In the last week, we had found six empty large dragonfly nymph cases in the vegetation around our pond and on Thursday I caught this one emerging - presumably a South Hawker (we had around 100 last year https://pin-sharp.blogspot.com/2017/07/sixty-southern-hawkers-and-still.html).
Saturday, June 30, 2018
Friday, June 29, 2018
The last visit I made here was on a dull day and I was using infrared to capture this impressive concrete car park in Northampton https://pin-sharp.blogspot.com/2017/10/for-members-of-concrete-appreciation.html. Thursday was a very hot and contrasty day so very different images!
Thursday, June 28, 2018
I counted over 40 butterflies roosting on Tuesday evening with some pairs as in first photo (female has a yellowish tinge and can appear browner markings). Experimenting with aperture - for my 50-140mm lens (+2X) f8 seems to be the optimal for sharp subject and diffused background. Last MW image is photostacked - awaiting Fuji firmware update to make this easier and more accurate! First Small Skipper of the season on grass seedhead. Last three images from Lark Rise Farm on a very hot Wednesday afternoon.
Wednesday, June 27, 2018
Wonderful to see freshly emerged Silver-Washed Fritillaries at Gamlingay Woods yesterday. They were very active in the heat in the late morning so difficult to photograph. Will have to return earlier in the day. Also Speckled Wood, Small White Female and Large Skipper plus a puzzle Damselfly.
Tuesday, June 26, 2018
Photographers are often drawn to abandoned places where decay and emptiness show the collapse of the 'futures of the past'. Upper Heyford is just such a place having been deserted in 1994 and most buildings left as they were. Many of them are now deemed unsafe even though they are classified Heritage sites. The dilapidation gives us visual clues to the faded lives, moved communities and lack of awareness of the past. Having myself lived through the Cold War era when 30,000 USA personel were stationed there and billions were wasted on nuclear preparations, it illustrates the enormous waste of money and often lives that results from the propaganda created by politicians and media - a lesson that never seems to be learnt by any generation.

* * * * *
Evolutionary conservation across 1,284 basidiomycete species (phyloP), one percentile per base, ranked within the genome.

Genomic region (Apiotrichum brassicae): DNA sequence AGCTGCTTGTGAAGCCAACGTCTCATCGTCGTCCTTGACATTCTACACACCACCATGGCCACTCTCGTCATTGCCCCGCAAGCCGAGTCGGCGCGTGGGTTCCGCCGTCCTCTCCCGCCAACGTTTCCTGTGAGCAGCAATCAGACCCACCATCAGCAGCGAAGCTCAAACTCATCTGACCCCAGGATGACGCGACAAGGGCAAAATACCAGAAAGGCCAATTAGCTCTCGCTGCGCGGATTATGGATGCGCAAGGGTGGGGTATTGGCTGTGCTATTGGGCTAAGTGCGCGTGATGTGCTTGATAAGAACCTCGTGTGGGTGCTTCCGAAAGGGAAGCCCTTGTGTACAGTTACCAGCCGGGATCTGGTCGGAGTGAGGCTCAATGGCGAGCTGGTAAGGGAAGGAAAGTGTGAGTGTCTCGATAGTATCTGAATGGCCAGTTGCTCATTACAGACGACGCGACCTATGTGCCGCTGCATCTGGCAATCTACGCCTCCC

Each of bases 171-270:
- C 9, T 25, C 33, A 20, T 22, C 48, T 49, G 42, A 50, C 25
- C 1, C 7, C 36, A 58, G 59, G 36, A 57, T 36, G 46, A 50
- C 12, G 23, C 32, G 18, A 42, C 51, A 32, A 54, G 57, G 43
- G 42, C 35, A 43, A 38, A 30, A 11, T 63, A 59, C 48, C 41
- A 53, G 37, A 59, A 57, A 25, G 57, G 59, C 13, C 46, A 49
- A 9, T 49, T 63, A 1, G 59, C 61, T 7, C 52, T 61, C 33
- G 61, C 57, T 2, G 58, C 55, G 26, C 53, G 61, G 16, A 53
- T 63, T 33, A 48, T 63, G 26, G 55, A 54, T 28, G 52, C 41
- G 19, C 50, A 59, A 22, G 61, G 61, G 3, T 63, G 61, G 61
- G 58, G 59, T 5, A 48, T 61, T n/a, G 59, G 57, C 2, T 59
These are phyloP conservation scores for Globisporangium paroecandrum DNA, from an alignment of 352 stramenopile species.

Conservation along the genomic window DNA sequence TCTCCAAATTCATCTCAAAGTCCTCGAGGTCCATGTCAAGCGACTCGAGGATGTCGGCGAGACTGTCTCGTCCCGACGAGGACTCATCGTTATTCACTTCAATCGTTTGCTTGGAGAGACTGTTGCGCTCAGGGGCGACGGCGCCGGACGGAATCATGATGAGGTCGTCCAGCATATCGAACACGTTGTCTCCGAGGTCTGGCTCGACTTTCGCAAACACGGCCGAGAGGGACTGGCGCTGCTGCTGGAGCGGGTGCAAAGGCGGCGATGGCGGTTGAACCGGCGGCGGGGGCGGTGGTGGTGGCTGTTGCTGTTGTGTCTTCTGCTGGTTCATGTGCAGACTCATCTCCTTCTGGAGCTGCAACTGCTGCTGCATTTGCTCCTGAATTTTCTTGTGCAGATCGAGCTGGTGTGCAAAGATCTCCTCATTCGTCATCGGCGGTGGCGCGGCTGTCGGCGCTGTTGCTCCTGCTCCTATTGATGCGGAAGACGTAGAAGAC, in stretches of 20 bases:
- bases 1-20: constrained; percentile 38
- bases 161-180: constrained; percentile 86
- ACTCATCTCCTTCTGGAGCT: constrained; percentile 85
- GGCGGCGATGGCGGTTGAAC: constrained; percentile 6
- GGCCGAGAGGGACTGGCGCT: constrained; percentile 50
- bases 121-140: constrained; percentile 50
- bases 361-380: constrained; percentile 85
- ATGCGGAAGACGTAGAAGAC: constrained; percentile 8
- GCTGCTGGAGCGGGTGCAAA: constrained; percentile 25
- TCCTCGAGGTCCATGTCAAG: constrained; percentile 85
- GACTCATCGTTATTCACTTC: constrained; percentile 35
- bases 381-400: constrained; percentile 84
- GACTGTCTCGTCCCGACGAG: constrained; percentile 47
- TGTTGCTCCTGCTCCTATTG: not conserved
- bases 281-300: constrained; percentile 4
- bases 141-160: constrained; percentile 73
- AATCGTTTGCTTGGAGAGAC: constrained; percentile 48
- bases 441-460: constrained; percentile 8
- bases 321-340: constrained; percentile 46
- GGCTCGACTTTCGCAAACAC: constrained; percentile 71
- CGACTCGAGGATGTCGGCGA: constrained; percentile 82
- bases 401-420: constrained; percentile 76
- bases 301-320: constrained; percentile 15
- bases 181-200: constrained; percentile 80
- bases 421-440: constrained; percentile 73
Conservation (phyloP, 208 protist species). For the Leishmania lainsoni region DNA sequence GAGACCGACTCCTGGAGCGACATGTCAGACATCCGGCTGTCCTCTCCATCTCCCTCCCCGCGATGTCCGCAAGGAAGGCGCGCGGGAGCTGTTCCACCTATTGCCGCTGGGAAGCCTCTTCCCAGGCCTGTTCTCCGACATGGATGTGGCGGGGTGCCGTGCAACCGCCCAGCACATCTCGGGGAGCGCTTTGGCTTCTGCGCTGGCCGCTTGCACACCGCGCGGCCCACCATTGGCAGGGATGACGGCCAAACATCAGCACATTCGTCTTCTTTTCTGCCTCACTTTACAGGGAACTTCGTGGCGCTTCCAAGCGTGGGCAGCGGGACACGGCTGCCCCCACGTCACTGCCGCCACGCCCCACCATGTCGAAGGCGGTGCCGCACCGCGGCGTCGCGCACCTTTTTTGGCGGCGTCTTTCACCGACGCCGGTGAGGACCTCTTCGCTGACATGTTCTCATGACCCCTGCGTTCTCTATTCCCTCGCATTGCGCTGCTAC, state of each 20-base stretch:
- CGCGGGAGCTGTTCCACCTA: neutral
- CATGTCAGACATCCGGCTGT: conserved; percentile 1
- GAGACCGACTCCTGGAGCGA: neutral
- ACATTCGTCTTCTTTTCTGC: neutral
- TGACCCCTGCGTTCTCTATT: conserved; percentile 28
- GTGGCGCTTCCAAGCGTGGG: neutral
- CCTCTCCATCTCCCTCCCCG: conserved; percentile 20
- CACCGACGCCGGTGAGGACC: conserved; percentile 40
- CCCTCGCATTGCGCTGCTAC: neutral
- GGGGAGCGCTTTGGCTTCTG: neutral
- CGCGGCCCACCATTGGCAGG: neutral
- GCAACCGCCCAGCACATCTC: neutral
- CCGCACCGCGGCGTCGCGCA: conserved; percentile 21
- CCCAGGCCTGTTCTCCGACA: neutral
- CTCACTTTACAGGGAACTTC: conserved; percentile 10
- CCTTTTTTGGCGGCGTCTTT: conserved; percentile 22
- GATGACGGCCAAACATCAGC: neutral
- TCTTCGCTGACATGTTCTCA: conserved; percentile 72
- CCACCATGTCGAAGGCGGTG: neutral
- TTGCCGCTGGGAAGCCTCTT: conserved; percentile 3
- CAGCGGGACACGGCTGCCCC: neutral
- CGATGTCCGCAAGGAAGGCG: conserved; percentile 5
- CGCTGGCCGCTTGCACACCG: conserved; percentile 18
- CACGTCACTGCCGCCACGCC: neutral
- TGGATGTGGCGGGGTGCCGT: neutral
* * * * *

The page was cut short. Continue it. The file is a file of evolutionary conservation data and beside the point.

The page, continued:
Sunday, June 24, 2018
A group of friends visited RAF Upper Heyford today and had a tour of the various historic buildings, many of which are now listed though in very bad condition. Upper Heyford was a military airfield used in both World Wars and Post-War. During World War Two, the airfield had three concrete runways and six aircraft hangars (Type A).
In 1950, the United States Air Force moved into the airfield as part of the NATO defences against the Cold War. The Americans lengthened the airfield’s main runway and built new facilities including bomb store structures with an “igloo”-like appearance in a fenced compound, protected by guard towers. In the 1970s and 1980s the role changed to a fighter base and further modifications were made, making it the largest base of its kind in Europe at that time, Some of these additions included the avionics maintenance building (a semi sunken bunker designed to survive nuclear attack).
In 1980, 56 Quick Reaction Alert hardened aircraft shelters were added. There was also a battle command centre and hardened telephone exchange. In 1993 the USA left and the airfield returned to the Royal Air Force control, closing in 1994.
First some infrared images of the buildings and summer sky.